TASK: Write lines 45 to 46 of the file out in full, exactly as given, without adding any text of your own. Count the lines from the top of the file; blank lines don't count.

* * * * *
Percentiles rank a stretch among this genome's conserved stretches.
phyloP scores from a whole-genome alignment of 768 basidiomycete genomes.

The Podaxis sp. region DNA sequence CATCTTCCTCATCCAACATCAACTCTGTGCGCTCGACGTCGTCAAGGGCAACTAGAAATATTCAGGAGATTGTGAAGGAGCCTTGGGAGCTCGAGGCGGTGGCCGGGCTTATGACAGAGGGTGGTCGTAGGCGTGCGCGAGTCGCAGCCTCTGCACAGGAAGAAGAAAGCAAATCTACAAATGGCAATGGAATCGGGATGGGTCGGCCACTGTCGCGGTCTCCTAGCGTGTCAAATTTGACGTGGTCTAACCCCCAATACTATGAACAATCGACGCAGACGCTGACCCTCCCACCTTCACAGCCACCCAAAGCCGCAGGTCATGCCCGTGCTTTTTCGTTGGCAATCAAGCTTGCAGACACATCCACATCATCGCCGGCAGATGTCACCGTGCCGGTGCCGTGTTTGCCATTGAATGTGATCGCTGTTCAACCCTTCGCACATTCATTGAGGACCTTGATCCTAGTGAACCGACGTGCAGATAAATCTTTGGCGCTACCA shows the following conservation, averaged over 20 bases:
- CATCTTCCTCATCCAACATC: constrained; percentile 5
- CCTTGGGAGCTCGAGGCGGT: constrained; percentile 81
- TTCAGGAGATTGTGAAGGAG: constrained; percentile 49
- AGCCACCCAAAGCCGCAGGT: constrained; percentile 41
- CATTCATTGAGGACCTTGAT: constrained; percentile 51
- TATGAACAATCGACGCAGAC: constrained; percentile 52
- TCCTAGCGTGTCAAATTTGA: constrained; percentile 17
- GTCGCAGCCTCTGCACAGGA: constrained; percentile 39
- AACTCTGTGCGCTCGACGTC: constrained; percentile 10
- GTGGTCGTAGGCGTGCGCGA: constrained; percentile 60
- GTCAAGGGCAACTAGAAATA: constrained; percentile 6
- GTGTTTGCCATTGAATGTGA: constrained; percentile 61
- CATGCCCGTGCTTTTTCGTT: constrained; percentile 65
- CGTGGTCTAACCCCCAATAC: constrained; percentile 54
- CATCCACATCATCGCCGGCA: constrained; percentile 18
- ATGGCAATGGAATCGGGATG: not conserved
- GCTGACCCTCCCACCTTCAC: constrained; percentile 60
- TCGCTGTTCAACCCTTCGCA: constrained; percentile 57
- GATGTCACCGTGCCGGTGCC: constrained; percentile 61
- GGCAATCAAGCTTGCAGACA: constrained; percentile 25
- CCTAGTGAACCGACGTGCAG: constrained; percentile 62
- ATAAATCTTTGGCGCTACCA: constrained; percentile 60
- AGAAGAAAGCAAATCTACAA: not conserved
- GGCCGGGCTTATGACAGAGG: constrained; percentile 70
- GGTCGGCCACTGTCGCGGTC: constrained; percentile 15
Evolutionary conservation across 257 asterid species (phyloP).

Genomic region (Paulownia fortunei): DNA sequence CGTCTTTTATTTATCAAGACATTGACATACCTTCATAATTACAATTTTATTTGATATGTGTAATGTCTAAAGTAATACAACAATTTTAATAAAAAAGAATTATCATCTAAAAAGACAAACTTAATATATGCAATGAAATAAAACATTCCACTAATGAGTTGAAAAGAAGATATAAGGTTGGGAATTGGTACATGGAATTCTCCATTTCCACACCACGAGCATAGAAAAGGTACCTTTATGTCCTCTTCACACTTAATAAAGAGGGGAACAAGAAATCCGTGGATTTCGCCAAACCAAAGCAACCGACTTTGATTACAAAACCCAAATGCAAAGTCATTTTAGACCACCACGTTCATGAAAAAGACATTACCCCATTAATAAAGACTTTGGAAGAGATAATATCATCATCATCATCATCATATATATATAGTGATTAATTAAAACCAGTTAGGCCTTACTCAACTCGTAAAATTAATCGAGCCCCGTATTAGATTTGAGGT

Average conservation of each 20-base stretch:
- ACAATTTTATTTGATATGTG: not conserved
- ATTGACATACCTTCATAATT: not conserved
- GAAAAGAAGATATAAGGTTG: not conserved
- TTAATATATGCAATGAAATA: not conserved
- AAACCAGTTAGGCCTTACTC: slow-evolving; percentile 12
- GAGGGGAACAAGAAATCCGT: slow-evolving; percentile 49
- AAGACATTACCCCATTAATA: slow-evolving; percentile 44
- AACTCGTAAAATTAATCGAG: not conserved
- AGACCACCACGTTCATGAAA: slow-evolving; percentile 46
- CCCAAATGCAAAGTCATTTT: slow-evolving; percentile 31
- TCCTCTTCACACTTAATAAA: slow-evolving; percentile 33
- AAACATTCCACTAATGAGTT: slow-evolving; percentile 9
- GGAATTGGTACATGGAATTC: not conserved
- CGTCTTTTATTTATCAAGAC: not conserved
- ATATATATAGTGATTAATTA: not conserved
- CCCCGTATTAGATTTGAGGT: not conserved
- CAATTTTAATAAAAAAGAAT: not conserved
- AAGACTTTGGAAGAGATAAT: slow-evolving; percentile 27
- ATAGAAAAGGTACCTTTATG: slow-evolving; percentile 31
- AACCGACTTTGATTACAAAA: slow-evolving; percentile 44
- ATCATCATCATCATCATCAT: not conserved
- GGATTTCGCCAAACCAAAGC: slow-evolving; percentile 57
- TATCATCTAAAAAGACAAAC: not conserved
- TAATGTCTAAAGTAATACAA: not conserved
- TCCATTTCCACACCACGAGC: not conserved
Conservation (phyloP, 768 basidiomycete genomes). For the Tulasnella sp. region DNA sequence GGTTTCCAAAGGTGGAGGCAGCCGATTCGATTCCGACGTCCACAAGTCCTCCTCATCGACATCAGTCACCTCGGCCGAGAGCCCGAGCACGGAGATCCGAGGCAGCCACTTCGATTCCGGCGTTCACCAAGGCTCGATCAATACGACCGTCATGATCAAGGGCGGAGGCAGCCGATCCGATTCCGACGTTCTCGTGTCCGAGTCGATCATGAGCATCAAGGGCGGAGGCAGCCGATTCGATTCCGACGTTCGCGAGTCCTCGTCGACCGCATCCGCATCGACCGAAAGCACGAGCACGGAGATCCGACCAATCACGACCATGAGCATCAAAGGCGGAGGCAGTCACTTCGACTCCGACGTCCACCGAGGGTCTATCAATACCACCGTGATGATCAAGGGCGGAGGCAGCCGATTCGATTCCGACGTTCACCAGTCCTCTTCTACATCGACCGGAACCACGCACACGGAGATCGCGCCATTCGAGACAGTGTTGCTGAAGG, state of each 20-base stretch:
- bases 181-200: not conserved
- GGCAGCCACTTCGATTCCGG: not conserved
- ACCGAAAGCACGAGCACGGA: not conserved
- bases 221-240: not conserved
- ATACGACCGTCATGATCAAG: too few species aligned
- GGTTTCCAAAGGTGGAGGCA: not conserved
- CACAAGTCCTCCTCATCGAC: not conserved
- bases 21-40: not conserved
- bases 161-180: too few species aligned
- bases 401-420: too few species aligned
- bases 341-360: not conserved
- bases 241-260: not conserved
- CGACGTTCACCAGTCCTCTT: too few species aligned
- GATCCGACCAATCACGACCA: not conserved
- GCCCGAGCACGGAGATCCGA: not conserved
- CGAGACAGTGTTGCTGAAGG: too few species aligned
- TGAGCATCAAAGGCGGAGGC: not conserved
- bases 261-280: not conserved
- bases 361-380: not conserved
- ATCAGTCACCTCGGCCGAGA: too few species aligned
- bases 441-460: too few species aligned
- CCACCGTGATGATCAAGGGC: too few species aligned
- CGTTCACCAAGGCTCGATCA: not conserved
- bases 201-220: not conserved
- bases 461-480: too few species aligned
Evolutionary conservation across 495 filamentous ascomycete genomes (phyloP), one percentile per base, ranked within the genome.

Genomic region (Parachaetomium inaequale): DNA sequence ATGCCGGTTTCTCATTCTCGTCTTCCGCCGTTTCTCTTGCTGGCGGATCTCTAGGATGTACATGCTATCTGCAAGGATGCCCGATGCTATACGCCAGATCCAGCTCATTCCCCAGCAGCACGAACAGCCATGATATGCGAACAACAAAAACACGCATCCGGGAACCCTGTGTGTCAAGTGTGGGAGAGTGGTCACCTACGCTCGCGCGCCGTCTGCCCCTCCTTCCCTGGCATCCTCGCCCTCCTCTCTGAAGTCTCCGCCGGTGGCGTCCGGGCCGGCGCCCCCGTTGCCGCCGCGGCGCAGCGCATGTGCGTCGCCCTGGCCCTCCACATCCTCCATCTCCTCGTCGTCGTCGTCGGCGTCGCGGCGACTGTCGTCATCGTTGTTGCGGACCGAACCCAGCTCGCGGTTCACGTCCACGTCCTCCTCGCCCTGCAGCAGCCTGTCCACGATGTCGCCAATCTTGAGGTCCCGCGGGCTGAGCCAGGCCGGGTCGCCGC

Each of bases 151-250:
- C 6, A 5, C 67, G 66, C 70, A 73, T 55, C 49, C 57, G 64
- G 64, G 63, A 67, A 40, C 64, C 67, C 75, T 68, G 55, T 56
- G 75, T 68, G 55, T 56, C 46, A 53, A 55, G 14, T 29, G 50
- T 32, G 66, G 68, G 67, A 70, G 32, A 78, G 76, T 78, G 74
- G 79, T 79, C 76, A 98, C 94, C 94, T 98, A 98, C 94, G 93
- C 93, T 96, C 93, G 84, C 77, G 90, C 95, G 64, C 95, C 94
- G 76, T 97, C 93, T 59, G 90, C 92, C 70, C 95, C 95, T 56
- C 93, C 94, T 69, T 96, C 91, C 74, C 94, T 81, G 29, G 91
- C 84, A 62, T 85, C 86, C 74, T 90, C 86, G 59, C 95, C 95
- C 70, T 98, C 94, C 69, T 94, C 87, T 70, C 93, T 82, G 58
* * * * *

- CGTCTTTTATTTATCAAGAC: not conserved
- ATATATATAGTGATTAATTA: not conserved